For that reason, we’re asking our affected members to contact their respective state regulators to intervene and allow us to transfer your funds to your bank account immediately.

    We do have an agreement with a different banking partner so if your current balance is frozen, any subsequent funds you add to your Payza account will be free to use, including withdrawing it.




  9. Just found this…new link discussing the situation with some new info posted as well:

    Pertinent info:

    ScrollDog got in touch with the State regulator of Utah and this is what he had to say:
    “Apparently, Obopay entered into an agent relationship with Payza, wherein the money transmission was processed under the licensee name, Obopay, and all the receipting documents should state Obopay as the money transmitter. The actual facts regarding the full extent of the investigation at this point are unclear, but several states and an agency of the Federal government are investigating and communicating with each other, with the goal of reaching an amicable solution. There are customers who have had their accounts frozen and many have complained to their state regulator. Multiple states are having discussions on how best to ascertain the legitimate complaints and who is owed and how much. This process will take some time, and all regulators would appreciate your patience while this issue is being resolved.”

    So it looks like Payza is not at fault here, except for being a victim of Obopay like all other US members.

  10. Thank you, Larsen.

    Quick note: News Flash on this developing matter here:

    We’re trying to get more info . . .


  11. Ok, I have to pitch in here and sorry it turned out to be so long winded. I have been watching this issue as someone who has 15 yrs experience in MSB licensed activity.

    Here goes-

    Ok to some of us who have worked in licensed money services business for a long time. I mean people who know what it means to be licensed and know what needs to be done to maintain those licenses at state and federal levels- Payza’s comments so far on this matter just do not ring true. Either the person who is making these “official” posts for Payza is purposefully lying OR they do not understand the business and are posting these things without approval from their superiors.

    Let’s take a look-
    Since Payza had to use licensing from another company in the states it seems very apparent that they were unable or unwilling to get their own licensing. Due to the shear economics of having to attach to some other company’s licenses and the long period of time that they used agency from Obopay it is safe to assume that they could not get licensing for some reason.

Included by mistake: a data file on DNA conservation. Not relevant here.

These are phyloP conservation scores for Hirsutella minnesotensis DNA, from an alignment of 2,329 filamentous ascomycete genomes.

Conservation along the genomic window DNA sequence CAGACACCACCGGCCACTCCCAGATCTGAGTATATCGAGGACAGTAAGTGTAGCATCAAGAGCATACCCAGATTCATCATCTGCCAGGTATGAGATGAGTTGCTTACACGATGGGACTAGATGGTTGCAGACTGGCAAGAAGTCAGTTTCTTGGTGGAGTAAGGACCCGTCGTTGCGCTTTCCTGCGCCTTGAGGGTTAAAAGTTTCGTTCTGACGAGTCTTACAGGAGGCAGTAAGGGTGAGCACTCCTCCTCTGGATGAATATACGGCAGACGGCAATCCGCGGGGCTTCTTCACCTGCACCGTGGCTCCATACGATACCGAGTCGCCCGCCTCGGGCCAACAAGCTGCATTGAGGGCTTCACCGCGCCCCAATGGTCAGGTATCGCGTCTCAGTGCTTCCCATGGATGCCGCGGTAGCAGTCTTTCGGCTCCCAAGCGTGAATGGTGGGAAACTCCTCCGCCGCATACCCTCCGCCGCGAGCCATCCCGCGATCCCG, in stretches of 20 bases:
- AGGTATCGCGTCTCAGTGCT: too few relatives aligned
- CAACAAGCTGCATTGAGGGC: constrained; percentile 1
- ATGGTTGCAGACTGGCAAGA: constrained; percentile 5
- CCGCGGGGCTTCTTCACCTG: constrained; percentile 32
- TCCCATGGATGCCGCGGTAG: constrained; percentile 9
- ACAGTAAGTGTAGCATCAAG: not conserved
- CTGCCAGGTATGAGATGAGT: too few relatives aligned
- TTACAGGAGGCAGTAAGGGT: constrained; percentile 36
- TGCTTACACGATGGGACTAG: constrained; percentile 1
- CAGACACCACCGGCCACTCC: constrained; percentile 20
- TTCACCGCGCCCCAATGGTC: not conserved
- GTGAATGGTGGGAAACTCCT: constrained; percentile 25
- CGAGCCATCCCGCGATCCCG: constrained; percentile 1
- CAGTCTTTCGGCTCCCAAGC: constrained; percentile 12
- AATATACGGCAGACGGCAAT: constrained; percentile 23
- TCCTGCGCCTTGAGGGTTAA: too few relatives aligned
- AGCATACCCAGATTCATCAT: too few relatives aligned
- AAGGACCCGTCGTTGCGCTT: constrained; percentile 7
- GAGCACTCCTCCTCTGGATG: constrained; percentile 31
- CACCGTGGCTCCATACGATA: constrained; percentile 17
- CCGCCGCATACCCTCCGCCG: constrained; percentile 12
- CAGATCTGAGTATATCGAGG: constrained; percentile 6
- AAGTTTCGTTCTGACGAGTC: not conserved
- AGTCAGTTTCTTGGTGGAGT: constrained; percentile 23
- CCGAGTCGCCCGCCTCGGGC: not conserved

So that leads me to a statement I see here on this blog-

    “Ultralight Financial Services/Obopay Inc. controls the bank account where the funds are located. Back then, the process was if you wished to add or withdraw funds, we would automatically send this request to Obopay Inc. and they would do it for us.” (if this were the case Payza is admitting to illegal activity) Can’t work like this as described-

    Think of an FBO account as a parking lot to keep funds while the instructions, settlements etc are happening in the background.

    Again, if you know how licensed activity works in the US this seems implausible at best. Payza would need to have an FBO account that THEY set up. Not an account some other company set up for them. This FBO would need to be a pristine account with no other activity from other businesses co-mingled with it. The bank account would need to have a daily reconciliation process and most importantly would have to be an FBO account approved by the bank. In other words they couldn’t just set up a bank account and use it for whatever they wanted and since it is licensed activity the bank must be in the loop.
    So if that statement above is a complete fabrication- if Obopay never EVER had an FBO account for Payza to do business through- how would it be possible for them to process payments for Payza?

    It seems like Payza never properly set up a FBO account and the transactions never settled through a system that Obopay. We know this because Payza admits Obopay was split up and what Obopay here in the US ended up with wouldn’t have included a system to conduct transactions. A bit of research shows that the Obopay version of Obopay that was purchased owned all the IP rights.

    If they never processed payments for Payza as they described or in any other way- How can Payza make these claims that the funds seized were customer funds?

    I wonder if Payza who has been very “vocal” about all of this would be willing to provide some proof. For example, they could show a bank statement (with security data redacted of course) at the bank where the funds were seized/taken/whatever. They could show it was an active account, that there is an FBO designation, they could show that they had access- which they would HAVE to have if it were an FBO account set up for the purposes that they claim.

    Perhaps Payza could provide screen shots of the processing platform Obopay used to settle transactions for them. Again, it wouldn’t uncover any security info so safe to produce. Sure it would be easy for a company like to dummy up some screenshots but I bet they’d never do it properly so it will be obvious if they are fakes. Those of us who know how this works would spot a fake easily.